top of page

15 - 20% of the population worldwide has dyslexia.

Dyslexia is not an intellectual disability and many, if not most,

dyslexics have above average intellects (see Famous Dyslexics).

Dyslexia affects, among other things,

reading, writing, attention, rote memorization, and math.

As we learn how to effect positive change,

we will support organizations

that advocate for appropriate, scientifically sound, school curriculum.

Early literacy curriculum must be based in the science of reading

for most kids, including dyslexics, to become fluent readers + writers. 


Why does District 65's early literacy curriculum
make reading more difficult for dyslexics?
see below to learn what's up with our curriculum.

Advocating for kids identified with dyslexia



MAY 18, 2022, 6PM CST


THE PROBLEM: Our nation has a Reading Crisis

  • The majority of Illinois students struggle to read. On the 2019 Illinois Assessment of Readiness, 61% of 3rd through 8th graders did not meet expectations in reading.

  • Black and Hispanic children are disproportionately harmed by poor reading instruction, accounting for two-thirds of struggling readers.

  • Students who cannot read at grade-level by the 3rd grade are four times less likely to graduate high school, and consequently are at high risk of unemployment and even incarceration. 

THE SOLUTION: Parent advocacy for strategies that work, inlcuding:

  • Effecive teacher training

  • EARLY Dyslexia Screening

  • Robust AT supports

  • Robust 504s & IEPs


NPR Podcast documentaries


NPR Report on why our district's early literacy curriculum

makes it hard for dyslexic kids to learn to read.

This was aired Aug. 22, 2019,

In Feb., 2021, District 65 acknowledged problems 

with the curriculum and is opening an audit. 

By the time change is effected, how will your child have been affected?

ARMPodcast HardWords.jpg

There are proven ways to help people with dyslexia learn to read, and a federal law that's supposed to ensure schools provide kids with help. But across the country, public schools are denying children proper treatment

and often failing to identify them with dyslexia in the first place.

This podcast is the first in an annual series on education by Emily Hanford.


Our Dyslexic Children

A movie about parents who took on the system, and won.

In 2010, a group of parents in a suburban school district in Ohio discovered their children had something in common – they could not read. They were languishing in a reading intervention program and their dyslexia was not being identified or remediated as is required by federal law under the Individuals with Disabilities Education Act (IDEA). The group banded together to form the Upper Arlington Kids Identified with Dyslexia (UA-KID).  Together they filed a systemic, group complaint with the Ohio Department of Education and the district was found in violation on all allegations. Then, they formed a partnership with the district and now work shoulder to shoulder to deliver the nationally recognized early literacy program they built together.

Join our Feb., 2022 Zoom Meeting to hear one of their founders speak about their work.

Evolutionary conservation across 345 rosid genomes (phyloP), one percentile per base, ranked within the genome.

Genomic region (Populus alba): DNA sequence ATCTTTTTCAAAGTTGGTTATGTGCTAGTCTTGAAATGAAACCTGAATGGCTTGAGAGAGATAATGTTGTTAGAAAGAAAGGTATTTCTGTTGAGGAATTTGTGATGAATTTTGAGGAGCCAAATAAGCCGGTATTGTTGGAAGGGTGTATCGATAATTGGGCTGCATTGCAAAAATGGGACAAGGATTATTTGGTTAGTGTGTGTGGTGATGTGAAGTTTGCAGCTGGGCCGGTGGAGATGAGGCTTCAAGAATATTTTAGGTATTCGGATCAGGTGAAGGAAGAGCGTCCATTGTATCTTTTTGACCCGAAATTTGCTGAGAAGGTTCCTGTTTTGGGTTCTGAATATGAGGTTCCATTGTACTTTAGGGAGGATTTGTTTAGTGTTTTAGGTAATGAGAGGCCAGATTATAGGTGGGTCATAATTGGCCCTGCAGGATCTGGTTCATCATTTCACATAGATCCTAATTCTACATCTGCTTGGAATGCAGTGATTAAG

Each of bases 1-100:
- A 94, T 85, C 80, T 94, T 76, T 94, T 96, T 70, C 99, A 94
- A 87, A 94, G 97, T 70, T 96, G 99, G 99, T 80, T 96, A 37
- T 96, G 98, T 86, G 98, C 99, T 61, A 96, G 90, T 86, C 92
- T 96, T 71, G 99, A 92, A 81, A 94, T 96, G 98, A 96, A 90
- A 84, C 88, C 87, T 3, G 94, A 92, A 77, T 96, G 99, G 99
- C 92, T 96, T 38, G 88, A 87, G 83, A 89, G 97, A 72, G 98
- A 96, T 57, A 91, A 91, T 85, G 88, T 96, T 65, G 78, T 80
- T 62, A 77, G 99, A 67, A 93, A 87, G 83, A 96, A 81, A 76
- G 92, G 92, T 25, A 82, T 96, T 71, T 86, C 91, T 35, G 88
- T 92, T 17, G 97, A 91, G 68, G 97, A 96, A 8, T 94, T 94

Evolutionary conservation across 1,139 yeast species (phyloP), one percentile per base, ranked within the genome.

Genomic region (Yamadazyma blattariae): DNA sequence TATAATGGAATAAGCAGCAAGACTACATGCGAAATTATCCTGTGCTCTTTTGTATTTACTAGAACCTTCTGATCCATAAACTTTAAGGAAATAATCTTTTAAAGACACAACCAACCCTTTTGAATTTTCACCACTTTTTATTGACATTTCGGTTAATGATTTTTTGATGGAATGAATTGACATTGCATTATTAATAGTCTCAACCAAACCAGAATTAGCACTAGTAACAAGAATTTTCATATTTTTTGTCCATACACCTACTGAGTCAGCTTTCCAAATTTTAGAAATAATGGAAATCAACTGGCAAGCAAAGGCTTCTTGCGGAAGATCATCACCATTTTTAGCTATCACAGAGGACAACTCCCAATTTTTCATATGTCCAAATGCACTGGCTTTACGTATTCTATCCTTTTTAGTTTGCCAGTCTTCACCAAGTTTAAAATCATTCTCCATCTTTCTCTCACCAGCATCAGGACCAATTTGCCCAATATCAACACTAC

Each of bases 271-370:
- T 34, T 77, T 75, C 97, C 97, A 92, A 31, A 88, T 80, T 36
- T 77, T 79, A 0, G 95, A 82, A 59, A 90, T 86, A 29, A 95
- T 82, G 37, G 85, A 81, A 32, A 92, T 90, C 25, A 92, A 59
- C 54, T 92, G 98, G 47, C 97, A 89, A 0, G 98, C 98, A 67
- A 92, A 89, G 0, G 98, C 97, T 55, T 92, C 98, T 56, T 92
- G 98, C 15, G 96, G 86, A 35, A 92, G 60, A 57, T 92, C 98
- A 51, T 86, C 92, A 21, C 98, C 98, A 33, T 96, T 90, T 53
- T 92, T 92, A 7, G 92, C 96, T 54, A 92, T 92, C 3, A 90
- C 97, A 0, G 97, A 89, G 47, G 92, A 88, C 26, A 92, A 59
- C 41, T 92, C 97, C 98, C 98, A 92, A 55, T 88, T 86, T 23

Film documentaries

Parent group advocacy plans

DyslexicChildren Roadmap.jpg

The Ohio group,

Upper Arlington Kids Identified with Dyslexia


developed this program to help other parent groups advocate for necessary changes in public education.

Join our Zoom meeting Feb. 23, 2022 at 7pm to hear one of the

Ohio group founders speak of their purpose.

Join our Zoom meeting Sept. 29, 2021 to 

help us implement their strategy

to achieve our mission

The Ohio group,

Upper Arlington Kids Identified with Dyslexia


developed this program to help other parent groups advocate for necessary changes in public education.

Dyslexia expert videos


Watch a powerful new videos featuring YCDC Co-Director Dr. Sally Shaywitz as she delves into her award-winning book OVERCOMING DYSLEXIA (2nd Edition) and answers questions for parents & educators as they head back-to-school during uncertain times. Hosted by KPJR films, tens of thousands of people have already watched this “fireside chat” and the reviews have been extraordinary. One person said Overcoming Dyslexia “should be required reading.”

Illinois dyslexia advocacy organizations


We are an Illinois-based coalition of parents, educators, school board members, and community advocates who believe that all children – regardless of their zip code, race, ethnicity, disability, first language, or income – deserve equitable access to evidence-based literacy instruction.

Improving the lives of children and adults with dyslexia.


Everyone Reading Illinois’ mission is to improve the lives of children and adults with dyslexia and related learning disabilities through high quality professional development for teachers, increased public awareness and support for families.

Universities studying dyslexia + teaching


States are taking notice and passing new laws to ensure that schools are using research-based reading instruction. Such legislation lands squarely on one side of the reading wars: the side backed by the science of reading. So, what should educators and parents know about the science of reading? Here is a basic summary, plus two important beyond-basic facts to inform educators’ choices of reading programs.


Our mission is to increase awareness of dyslexia and its true nature, specifically to illuminate the creative and intellectual strengths of those with dyslexia, to disseminate the latest scientific research and practical resources, and to transform the treatment of all dyslexic children and adults.

bottom of page